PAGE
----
/x:y'' will expand to all messages containing the substring y'
in the header field x'.  The string search is case insensitive.
If x' is omitted, it will default to the Subject'' header
field.  The form /to:y'' is a special case, and will expand to
all messages containing the substring y' in the To'', Cc''
or Bcc'' header fields.  The check for to'' is case
sensitive, so that /To:y'' can be used to limit the search for
y' to just the To:'' field.

skipempty
Don't send messages with an empty body.

verbose
Setting the option verbose is the same as using the -v flag on
the command line.  When mail runs in verbose mode, the actual
delivery of messages is displayed on the user's terminal.

Option string values
EDITOR        Pathname of the text editor to use in the edit command and
~e escape.  If not defined, /usr/bin/ex is used.

LISTER        Pathname of the directory lister to use in the folders
command.  Default is /bin/ls.

MBOX          The name of the mbox file.  It can be the name of a folder.
The default is mbox'' in the user's home directory.

PAGER         Pathname of the program to use in the more command or when
the crt variable is set.  The default paginator more(1) is
used if this option is not defined.

SHELL         Pathname of the shell to use in the ! command and the ~!
escape.  A default shell is used if this option is not
defined.

TMPDIR        Directory in which temporary files are stored.

VISUAL        Pathname of the text editor to use in the visual command
and ~v escape.  If not defined, /usr/bin/vi is used.

crt           The valued option crt is used as a threshold to determine
how long a message must be before PAGER is used to read it.
If crt is set without a value, then the height of the
terminal screen stored in the system is used to compute the
threshold (see stty(1)).

escape        If defined, the first character of this option gives the
character to use in the place of ~ to denote escapes.

folder        The name of the directory to use for storing folders of
messages.  If this name begins with a /', mail considers
it to be an absolute pathname; otherwise, the folder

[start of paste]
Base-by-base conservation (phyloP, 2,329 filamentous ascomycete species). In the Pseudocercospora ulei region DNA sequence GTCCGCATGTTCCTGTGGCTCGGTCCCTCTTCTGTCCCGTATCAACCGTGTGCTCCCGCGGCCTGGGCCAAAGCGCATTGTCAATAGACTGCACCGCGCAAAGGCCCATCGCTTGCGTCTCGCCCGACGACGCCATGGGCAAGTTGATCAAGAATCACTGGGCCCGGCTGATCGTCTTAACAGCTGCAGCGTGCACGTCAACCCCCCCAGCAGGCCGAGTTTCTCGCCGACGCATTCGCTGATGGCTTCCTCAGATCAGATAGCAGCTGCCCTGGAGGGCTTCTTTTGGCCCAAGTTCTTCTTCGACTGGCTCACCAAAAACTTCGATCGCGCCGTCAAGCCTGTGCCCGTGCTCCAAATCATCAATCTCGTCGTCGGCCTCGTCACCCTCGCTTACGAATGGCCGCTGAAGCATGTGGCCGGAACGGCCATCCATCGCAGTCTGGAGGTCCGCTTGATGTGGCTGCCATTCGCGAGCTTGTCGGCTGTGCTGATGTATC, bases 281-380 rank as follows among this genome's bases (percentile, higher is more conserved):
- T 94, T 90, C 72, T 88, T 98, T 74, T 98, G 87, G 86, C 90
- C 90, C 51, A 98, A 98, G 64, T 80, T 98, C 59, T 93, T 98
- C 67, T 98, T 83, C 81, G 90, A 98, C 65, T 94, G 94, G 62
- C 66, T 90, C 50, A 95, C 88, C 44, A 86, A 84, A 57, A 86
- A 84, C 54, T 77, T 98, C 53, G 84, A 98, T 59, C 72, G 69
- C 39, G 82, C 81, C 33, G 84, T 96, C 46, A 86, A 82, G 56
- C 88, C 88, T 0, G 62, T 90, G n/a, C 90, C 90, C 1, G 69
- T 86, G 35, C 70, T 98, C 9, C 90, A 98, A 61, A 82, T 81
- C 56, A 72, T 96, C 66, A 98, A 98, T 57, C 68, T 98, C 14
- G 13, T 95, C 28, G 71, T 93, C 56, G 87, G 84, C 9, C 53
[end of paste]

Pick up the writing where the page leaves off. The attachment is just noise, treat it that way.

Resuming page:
directory is found relative to your home directory.

indentprefix  String used by the ~m tilde escape for indenting messages,
in place of the normal tab character (^I').  Be sure to
quote the value if it contains spaces or tabs.

record        If defined, gives the pathname of the file used to record
all outgoing mail.  If not defined, then outgoing mail is
not so saved.

screen        Size of window of message headers for z.

sendmail      Pathname to an alternative mail delivery system.

toplines      If defined, gives the number of lines of a message to be
printed out with the top command; normally, the first five
lines are printed.

ENVIRONMENT
mail utilizes the HOME, LOGNAME, MAIL, MAILRC, and USER environment
variables.

If the MAIL environment variable is set, its value is used as the path to
the user's mail spool.

FILES
/var/mail/*                 post office (unless overridden by the MAIL
environment variable)
~/mbox                      user's old mail
~/.mailrc                   file giving initial mail commands; can be
overridden by setting the MAILRC environment
variable
/tmp/R*                     temporary files
/usr/share/misc/mail.*help  help files
/etc/mail.rc                system initialization file

EXIT STATUS
The mail utility exits 0 on success, and >0 if an error occurs.

SEE ALSO
fmt(1), lockspool(1), vacation(1), aliases(5), mailaddr(7),
mail.local(8), newaliases(8), sendmail(8)

STANDARDS
The mailx utility is compliant with the IEEE Std 1003.1-2008
(`POSIX.1'') specification.

The flags [-bcdEIv] are extensions to that specification.

HISTORY